Theater Review: WEST SIDE STORY (Lyric Opera)

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by Barnaby Hughes on June 7, 2023

in Theater-Chicago


Lyric Opera’s 2022-2023 season has been a challenging one, especially for audiences. The season began with the seldom-performed Verdi opera Don Carlos that had a run time of nearly four hours; it was followed by yet another obscure Verdi opera. The world premiere of The Factotum was challenging in a different way, putting our city’s own violence and police brutality on center stage. Carmen challenged audiences to see Bizet’s eponymous heroine not as a gypsy, but as one of the Roma people. Interspersed with these works, however, were lighter or more fantastical fare like Rossini’s Le Comte Ory and Humperdinck’s Hansel and Gretel. West Side Story finishes the season in similarly dual fashion, entertaining us with its beloved song and dance, but challenging audiences with its depictions of gun violence and racism.

Although West Side Story premiered in 1957, it still feels surprisingly contemporary sixty-six years later. Partly this comes from the timelessness of the Shakespearean source material. There is also the creative dream team of Jerome Robbins, Arthur Laurents, Leonard Bernstein and Stephen Sondheim, who transposed Romeo and Juliet into a modern American musical. Unfortunately, it also feels contemporary because the social problems portrayed are still with us. Even the poverty and ambiguous status of Puerto Rico remains unchanged.

Director Francesca Zambello modifies West Side Story ever so slightly. Doc — as in Steven Spielberg’s film version — is curiously cast as a woman, played by Genevieve VenJohnson. And some of the Jets are cast as African American instead of white. The specificity of mid-century New York has gone; instead, the action could occur in any American metropolis. Costume designer Jessica Jahn has updated the clothing just a bit, too. Hair styles are also more contemporary, as are the tattoos. Peter J Davison’s set designs are evocative and flexible, allowing scenes to change with a minimum of fuss.

One of the main reasons for seeing this particular production of West Side Story is because of the resources that Lyric can bring to it, from the size of the stage to the professionalism of the Lyric Opera Orchestra. This helps to ensure the quality of the musical performance, from the dynamic opening scenes to the lyricism of “Somewhere.” Lyric’s vast stage, the largest in Chicago, provides plenty of space for the cast’s dozens of dancers to move beautifully and gracefully. Indeed, the dancing is one of the highlights of this show.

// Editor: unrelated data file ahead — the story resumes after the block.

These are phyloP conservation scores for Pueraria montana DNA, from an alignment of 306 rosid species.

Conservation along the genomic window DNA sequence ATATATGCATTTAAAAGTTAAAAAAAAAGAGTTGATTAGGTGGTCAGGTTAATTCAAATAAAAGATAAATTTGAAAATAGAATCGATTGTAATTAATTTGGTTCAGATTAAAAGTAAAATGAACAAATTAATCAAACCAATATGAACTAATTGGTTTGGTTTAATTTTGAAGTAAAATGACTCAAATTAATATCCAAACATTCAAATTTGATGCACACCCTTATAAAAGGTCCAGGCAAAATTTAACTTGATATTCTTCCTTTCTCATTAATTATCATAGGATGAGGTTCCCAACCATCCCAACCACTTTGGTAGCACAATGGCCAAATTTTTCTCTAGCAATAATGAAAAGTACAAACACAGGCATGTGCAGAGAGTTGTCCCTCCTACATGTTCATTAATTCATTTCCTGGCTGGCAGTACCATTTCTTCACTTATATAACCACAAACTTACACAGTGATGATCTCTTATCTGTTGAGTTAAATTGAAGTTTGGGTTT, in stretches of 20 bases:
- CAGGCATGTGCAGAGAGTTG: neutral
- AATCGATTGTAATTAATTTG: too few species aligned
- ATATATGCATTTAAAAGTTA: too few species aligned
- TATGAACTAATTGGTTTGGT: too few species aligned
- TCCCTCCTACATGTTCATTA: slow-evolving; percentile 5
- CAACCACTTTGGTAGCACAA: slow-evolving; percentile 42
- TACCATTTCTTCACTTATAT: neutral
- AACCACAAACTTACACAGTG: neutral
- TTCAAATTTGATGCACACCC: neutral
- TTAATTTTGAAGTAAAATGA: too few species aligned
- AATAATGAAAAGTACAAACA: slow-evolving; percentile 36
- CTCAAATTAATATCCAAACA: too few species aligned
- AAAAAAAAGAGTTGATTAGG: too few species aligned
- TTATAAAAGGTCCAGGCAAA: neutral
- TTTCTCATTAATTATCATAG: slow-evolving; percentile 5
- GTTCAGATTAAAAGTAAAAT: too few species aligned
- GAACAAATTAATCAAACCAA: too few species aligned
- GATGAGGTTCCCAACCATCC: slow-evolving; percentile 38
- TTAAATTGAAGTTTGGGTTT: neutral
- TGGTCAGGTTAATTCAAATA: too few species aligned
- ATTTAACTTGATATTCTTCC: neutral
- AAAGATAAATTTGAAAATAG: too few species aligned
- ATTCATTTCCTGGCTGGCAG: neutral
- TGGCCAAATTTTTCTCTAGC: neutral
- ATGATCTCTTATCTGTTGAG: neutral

The opera’s star-crossed lovers are superbly played by Ryan McCartan as Tony and Kanisha Feliciano as Maria. McCartan uses his wonderfully clear tone and soaring falsetto to soulful effect in such songs as “Maria” and “One Hand, One Heart.” Unfortunately, Feliciano’s more textured voice with its bright vibrato doesn’t blend so well with McCartan’s. Amanda Castro as Anita serves up a generous portion of sass and charisma in songs like “America” and in her dancing and acting more generally. She is a delight to behold.

There was some trouble with the sound quality at the beginning of the performance, but was quickly fixed. And it was freeing not to have supertitles to read, even though there was some dialogue in Spanish. Although this production (co-produced with Houston Grand Opera and the Glimmerglass Festival) first came to Chicago in 2019, it’s well worth seeing again. And again. Next season opens with Wagner’s The Flying Dutchman on September 23.

photos by Todd Rosenberg

West Side Story
Lyric Opera of Chicago
Civic Opera House, 20 N. Wacker Drive
ends on June 25, 2023
for tickets, call 312.332.2244 or visit Lyric Opera

for more shows, visit Theatre in Chicago

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